The researchers evaluated 1,565 SARS-CoV-2-positive samples from 1,376 cases, collected between March and August 2020. This represented 42.6% of all cases identified by hospital testing in the local population, including those with a clinical need, key workers, and their family members.
SARS-CoV-2 genomes from 1,035 of the cases were of a quality high enough to provide phylogenetic lineages.
What did the study find?
In the region, 26 distinct global lineages were observed, suggesting that genomically distinct lineages have expanded worldwide and indicating multiple separate introductions of the virus into the region.
Furthermore, 100 genetically-distinct UK lineages were observed, demonstrating local evolution, says the team.
As the number of infections cases increased during the course of the pandemic, more lineages were identified, with the number of co-occurring lineages peaking at around five to six weeks after a national lockdown was implemented.
“Thereafter, the number of lineages dropped substantially, with many rapidly becoming extinct in the region, providing further evidence that lockdown measures break transmission,” writes the team.
The team identified a sustained outbreak in care facilities
The researchers say their data unexpectedly identified a sustained outbreak in six care facilities.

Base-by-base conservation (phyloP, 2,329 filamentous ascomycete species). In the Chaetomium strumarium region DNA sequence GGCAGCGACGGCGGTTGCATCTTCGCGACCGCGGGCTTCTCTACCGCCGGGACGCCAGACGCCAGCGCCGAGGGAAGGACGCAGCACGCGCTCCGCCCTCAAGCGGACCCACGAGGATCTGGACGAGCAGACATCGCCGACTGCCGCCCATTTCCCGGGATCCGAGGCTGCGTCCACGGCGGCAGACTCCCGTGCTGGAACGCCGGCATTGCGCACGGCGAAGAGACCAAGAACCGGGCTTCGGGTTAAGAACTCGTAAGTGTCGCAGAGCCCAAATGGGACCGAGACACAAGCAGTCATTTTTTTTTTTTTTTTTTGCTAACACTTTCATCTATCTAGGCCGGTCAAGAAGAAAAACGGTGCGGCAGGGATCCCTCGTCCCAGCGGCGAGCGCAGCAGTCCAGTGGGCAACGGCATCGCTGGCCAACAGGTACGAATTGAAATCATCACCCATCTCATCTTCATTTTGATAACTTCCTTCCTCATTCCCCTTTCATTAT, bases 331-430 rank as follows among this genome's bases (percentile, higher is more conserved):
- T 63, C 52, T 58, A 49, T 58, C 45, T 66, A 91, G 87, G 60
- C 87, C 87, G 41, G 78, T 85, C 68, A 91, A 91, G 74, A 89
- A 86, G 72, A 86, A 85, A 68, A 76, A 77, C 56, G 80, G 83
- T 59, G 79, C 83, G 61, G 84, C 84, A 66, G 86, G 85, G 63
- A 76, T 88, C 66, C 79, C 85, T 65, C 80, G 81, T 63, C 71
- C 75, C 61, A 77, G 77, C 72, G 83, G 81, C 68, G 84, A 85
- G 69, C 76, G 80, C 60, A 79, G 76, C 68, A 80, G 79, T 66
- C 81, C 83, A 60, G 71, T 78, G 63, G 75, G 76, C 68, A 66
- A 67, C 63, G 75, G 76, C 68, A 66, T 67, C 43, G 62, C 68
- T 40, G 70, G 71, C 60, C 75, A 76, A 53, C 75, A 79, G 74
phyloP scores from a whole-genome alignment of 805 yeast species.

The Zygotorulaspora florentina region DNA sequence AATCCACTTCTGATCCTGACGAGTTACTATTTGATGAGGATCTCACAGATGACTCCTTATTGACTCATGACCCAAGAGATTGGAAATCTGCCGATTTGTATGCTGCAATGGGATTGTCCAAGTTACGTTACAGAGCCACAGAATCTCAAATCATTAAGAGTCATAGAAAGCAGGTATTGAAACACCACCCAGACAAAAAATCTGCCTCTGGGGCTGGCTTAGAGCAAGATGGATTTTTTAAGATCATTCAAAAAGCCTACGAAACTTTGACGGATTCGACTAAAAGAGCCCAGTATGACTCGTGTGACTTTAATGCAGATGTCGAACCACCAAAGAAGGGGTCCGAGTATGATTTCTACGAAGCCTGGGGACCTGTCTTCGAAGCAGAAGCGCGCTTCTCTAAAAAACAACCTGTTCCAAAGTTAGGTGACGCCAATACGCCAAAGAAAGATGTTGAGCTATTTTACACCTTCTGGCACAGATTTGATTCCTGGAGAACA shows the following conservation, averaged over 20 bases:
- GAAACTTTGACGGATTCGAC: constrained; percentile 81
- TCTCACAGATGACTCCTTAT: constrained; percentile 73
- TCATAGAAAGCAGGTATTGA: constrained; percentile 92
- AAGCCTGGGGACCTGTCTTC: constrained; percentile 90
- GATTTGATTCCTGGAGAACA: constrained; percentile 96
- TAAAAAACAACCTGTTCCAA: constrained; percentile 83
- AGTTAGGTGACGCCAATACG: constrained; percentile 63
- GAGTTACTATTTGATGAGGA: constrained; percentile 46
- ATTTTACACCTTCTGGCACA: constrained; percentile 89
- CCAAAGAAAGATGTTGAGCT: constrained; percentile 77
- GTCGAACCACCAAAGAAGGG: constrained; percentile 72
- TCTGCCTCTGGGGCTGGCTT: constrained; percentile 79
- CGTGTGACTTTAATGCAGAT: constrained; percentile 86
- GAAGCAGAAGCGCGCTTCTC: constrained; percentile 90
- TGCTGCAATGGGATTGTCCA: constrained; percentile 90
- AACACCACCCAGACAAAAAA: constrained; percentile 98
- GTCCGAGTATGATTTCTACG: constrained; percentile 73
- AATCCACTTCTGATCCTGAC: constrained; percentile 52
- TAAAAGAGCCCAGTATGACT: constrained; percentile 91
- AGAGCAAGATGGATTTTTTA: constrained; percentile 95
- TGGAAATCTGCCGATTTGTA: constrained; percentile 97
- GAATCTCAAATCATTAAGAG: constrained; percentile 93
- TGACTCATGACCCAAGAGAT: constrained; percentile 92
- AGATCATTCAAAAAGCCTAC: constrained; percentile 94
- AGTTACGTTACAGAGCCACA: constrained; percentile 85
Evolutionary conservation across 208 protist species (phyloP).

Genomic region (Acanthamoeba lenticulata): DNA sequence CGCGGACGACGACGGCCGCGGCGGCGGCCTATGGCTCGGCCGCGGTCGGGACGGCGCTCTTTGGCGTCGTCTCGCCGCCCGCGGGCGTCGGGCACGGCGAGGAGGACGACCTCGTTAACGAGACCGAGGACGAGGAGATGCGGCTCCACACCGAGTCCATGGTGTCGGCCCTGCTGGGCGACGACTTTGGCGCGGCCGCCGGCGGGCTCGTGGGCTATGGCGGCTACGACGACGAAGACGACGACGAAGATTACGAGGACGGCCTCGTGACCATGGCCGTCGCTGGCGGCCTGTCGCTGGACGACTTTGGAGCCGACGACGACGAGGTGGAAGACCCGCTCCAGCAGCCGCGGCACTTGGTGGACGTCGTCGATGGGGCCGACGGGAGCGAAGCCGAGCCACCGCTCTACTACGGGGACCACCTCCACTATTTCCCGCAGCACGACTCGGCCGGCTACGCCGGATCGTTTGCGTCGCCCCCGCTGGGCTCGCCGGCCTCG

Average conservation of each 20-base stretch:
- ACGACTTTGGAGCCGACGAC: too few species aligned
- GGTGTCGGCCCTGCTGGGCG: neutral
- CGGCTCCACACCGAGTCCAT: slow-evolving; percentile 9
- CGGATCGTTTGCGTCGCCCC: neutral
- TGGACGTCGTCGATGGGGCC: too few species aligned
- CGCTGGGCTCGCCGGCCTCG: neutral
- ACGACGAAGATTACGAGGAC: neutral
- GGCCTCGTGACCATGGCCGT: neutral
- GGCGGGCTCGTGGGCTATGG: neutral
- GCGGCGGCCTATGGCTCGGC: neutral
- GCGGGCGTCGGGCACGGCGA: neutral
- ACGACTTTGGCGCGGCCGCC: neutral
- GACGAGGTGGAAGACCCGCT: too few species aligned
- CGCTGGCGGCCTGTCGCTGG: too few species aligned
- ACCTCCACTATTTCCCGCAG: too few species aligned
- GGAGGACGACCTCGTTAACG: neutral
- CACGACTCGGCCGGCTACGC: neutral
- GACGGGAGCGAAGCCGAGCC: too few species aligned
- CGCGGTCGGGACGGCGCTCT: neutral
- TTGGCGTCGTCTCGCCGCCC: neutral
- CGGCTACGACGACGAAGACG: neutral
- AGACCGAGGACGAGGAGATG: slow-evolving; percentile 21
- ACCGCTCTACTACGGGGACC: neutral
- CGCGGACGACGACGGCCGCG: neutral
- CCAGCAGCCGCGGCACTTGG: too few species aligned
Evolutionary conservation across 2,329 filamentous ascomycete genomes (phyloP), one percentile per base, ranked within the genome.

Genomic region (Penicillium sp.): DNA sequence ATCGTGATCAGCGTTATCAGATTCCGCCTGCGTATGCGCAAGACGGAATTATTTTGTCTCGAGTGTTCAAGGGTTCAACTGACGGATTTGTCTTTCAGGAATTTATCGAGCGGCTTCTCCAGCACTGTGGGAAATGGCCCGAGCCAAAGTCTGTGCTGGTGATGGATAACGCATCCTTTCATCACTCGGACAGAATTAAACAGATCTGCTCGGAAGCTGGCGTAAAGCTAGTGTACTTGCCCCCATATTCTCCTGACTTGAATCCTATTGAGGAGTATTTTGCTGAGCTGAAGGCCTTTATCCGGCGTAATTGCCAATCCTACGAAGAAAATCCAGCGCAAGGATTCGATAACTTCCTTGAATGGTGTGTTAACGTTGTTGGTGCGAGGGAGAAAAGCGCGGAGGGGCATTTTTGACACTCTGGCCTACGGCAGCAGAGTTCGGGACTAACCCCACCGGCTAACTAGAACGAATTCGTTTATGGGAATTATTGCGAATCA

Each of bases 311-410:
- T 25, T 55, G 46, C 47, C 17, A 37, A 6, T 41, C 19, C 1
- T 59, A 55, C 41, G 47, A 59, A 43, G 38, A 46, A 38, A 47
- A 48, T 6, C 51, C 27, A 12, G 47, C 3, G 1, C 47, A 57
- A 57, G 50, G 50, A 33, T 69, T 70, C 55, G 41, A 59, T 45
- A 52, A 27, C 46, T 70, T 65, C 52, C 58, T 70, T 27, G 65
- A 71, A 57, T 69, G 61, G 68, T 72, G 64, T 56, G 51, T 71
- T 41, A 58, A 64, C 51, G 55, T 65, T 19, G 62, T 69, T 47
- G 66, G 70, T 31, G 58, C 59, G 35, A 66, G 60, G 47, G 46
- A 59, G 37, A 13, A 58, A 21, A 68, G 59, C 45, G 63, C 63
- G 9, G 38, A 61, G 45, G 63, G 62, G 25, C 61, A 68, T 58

While examining a common lineage within the region, the team noticed that positive samples had mainly come from older adults, suggesting a potential link to care facilities. Further investigation revealed that six care facilities shared a distinct sublineage that was primarily found only in those facilities.
The lineage data also ruled out a nosocomial outbreak in Ipswich Hospital. On sequencing 31 samples from the hospital, the researchers identified eight UK lineages, the most common of which was also the most commonly observed lineage in the UK.
“This demonstrated that a single large nosocomial outbreak had not occurred but that the patients in hospital had become infected in the community by circulating lineages,” said Page and team.
Transmission of a new lineage within a food processing facility
Finally, genome sequencing applied to a food processing facility identified virtually identical genomes that were not present in the general community before the outbreak, thereby demonstrating transmission of a new lineage within the factory.
“The factory sub-lineage is sufficiently novel to link it to the factory if identified anywhere in the country,” write the researchers.
Page and colleagues say the findings demonstrate the valuable role of large-scale genome sequencing of SARS-CoV-2 to inform surveillance and regional outbreak management.
“The large-scale genome sequencing of SARS-CoV-2-positive samples has provided valuable additional data for public health epidemiology in the Norfolk region, and will continue to help identify and untangle hidden transmission chains as the pandemic evolves,” concludes the team.
medRxiv publishes preliminary scientific reports that are not peer-reviewed and, therefore, should not be regarded as conclusive, guide clinical practice/health-related behavior, or treated as established information.